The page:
The latest polling numbers for Florida Gov. Charlie Crist don’t look good: In the race for the senatorial nomination, Public Policy Polling has Marco Rubio clobbering Crist 60 percent to 28 percent. Even if you think that’s too high, some of the underlying numbers are consistent with other polls: Crist is massively unpopular with the conservatives he’ll need to win the primary.
The Quinnipiac poll that was the first to show Rubio ahead had Rubio leading Crist among conservatives by 52 percent to 39 percent. Republican pollster Tony Fabrizio later pegged the difference at 52 percent to 27 percent. Conservatives make up roughly two-thirds of the Florida Republican primary electorate.
So should Crist pull a Joe Lieberman and run as an independent? Crist told the Washington Times that he won’t, saying “proud to be from the party of Abraham Lincoln, Ronald Reagan, Teddy Roosevelt.” But a Daily Kos/Research 2000 poll showed Crist could take a narrow lead in a three-way race against Democrat Kendick Meek and Republican Rubio, 33-32-27.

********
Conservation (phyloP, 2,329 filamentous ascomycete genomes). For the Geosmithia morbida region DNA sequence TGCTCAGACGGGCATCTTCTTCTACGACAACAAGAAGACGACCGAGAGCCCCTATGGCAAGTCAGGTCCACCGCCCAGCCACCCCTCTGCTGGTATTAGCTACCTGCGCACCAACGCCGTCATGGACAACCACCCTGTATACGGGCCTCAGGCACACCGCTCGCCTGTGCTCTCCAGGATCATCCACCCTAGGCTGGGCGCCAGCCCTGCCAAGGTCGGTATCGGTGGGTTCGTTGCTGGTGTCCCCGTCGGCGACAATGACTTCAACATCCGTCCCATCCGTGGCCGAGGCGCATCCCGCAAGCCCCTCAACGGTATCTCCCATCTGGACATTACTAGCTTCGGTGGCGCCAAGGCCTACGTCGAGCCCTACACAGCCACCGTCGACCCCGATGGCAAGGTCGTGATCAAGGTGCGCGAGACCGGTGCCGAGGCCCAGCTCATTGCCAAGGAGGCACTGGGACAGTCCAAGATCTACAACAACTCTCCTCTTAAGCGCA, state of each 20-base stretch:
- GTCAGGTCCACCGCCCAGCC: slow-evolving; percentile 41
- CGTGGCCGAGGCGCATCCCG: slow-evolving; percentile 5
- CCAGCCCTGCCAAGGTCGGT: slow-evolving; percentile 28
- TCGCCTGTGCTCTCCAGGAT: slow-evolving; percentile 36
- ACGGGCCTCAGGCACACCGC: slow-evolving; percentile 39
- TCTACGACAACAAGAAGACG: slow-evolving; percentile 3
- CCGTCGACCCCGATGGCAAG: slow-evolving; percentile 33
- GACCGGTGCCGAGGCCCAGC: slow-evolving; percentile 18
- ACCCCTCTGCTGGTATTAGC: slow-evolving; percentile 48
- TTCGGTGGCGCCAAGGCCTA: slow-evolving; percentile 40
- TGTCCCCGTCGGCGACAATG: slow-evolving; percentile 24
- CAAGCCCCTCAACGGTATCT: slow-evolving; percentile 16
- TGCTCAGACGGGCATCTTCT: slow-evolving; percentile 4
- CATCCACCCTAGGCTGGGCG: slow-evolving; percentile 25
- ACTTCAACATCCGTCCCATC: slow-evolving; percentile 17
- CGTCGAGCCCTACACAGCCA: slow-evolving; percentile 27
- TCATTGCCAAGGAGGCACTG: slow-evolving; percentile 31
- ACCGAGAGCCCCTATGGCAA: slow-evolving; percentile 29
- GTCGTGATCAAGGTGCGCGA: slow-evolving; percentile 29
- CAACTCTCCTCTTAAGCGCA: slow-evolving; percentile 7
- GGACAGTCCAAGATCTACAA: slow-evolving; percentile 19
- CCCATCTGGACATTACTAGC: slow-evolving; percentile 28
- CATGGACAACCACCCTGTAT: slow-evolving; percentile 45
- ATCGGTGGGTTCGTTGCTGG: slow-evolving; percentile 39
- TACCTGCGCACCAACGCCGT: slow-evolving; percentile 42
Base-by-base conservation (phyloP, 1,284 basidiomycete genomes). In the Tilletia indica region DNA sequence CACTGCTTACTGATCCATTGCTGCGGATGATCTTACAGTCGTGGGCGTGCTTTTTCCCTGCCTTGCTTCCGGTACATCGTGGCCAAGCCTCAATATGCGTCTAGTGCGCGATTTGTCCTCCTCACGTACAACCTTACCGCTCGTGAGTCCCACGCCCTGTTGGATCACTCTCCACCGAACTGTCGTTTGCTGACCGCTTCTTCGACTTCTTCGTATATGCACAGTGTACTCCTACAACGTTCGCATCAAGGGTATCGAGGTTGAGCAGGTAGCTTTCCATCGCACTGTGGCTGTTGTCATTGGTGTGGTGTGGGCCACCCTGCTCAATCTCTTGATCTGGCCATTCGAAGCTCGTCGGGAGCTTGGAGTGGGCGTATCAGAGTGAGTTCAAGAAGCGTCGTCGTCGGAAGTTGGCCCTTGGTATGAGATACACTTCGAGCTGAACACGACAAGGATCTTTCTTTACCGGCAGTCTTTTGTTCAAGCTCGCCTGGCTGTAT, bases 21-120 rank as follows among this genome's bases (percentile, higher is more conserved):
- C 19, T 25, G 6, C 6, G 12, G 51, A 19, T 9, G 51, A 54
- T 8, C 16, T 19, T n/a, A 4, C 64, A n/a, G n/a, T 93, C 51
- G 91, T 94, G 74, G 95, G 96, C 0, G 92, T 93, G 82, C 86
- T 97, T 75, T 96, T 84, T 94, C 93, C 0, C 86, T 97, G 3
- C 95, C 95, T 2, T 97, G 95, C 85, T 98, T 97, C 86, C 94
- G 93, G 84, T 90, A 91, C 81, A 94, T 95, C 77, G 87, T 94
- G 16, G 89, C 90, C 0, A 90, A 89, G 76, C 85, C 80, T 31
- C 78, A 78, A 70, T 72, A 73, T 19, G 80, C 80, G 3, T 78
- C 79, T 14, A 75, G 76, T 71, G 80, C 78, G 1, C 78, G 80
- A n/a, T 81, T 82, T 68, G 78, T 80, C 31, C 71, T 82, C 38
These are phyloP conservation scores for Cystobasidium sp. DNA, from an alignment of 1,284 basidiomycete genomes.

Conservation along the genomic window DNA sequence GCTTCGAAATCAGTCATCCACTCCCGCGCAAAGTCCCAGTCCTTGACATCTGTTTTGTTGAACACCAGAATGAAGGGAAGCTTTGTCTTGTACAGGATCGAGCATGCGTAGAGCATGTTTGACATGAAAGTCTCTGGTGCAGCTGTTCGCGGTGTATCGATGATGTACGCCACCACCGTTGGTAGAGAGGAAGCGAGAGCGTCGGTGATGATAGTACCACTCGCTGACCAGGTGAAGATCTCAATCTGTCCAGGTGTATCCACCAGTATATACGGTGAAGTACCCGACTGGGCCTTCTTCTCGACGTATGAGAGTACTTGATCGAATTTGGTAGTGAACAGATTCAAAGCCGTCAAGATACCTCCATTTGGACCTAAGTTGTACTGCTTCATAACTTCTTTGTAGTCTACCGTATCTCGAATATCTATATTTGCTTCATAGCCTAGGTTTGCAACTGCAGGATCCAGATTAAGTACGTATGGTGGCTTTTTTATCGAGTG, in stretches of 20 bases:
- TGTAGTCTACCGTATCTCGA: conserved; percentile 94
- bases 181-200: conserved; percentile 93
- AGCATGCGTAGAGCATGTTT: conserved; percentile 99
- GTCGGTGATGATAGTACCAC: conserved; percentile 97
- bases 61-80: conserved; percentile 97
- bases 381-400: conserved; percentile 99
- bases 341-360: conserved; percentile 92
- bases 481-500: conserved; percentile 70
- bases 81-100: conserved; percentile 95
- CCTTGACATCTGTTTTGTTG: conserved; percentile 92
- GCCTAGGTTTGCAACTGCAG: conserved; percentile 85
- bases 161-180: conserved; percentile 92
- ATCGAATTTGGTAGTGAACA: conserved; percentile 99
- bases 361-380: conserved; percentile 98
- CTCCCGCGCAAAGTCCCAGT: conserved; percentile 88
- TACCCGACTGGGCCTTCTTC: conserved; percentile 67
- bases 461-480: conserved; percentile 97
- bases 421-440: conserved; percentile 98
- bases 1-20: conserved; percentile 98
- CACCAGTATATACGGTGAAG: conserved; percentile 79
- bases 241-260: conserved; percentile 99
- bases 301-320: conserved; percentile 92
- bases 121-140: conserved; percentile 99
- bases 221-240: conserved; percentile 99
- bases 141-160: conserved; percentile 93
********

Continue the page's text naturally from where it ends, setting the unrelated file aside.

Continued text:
Those numbers might not hold up, however. Consider the Lieberman analogy. Joe Lieberman only narrowly lost the Democratic primary to Ned Lamont. Crist is on track to get crushed. The exit polls showed a critical mass of Lieberman’s Democratic supporters — not a majority, but just enough of them, close to 40 percent — said they’d stick with him if he ran in the general. Public Policy Polling only has Crist leading among moderate Republicans 49-36. How many of them would actually bolt the party for him? There was no viable Republican in the 2006 Connecticut Senate race, giving Lieberman a large majority of the Republican vote. There is a viable Democrat in the Florida Senate race. And Lieberman was the choice of independents. The jury is still out on that for Crist.
If Crist were to run as an independent, he’d look less like Joe Lieberman in 2006 and more like Arlen Specter in 2010.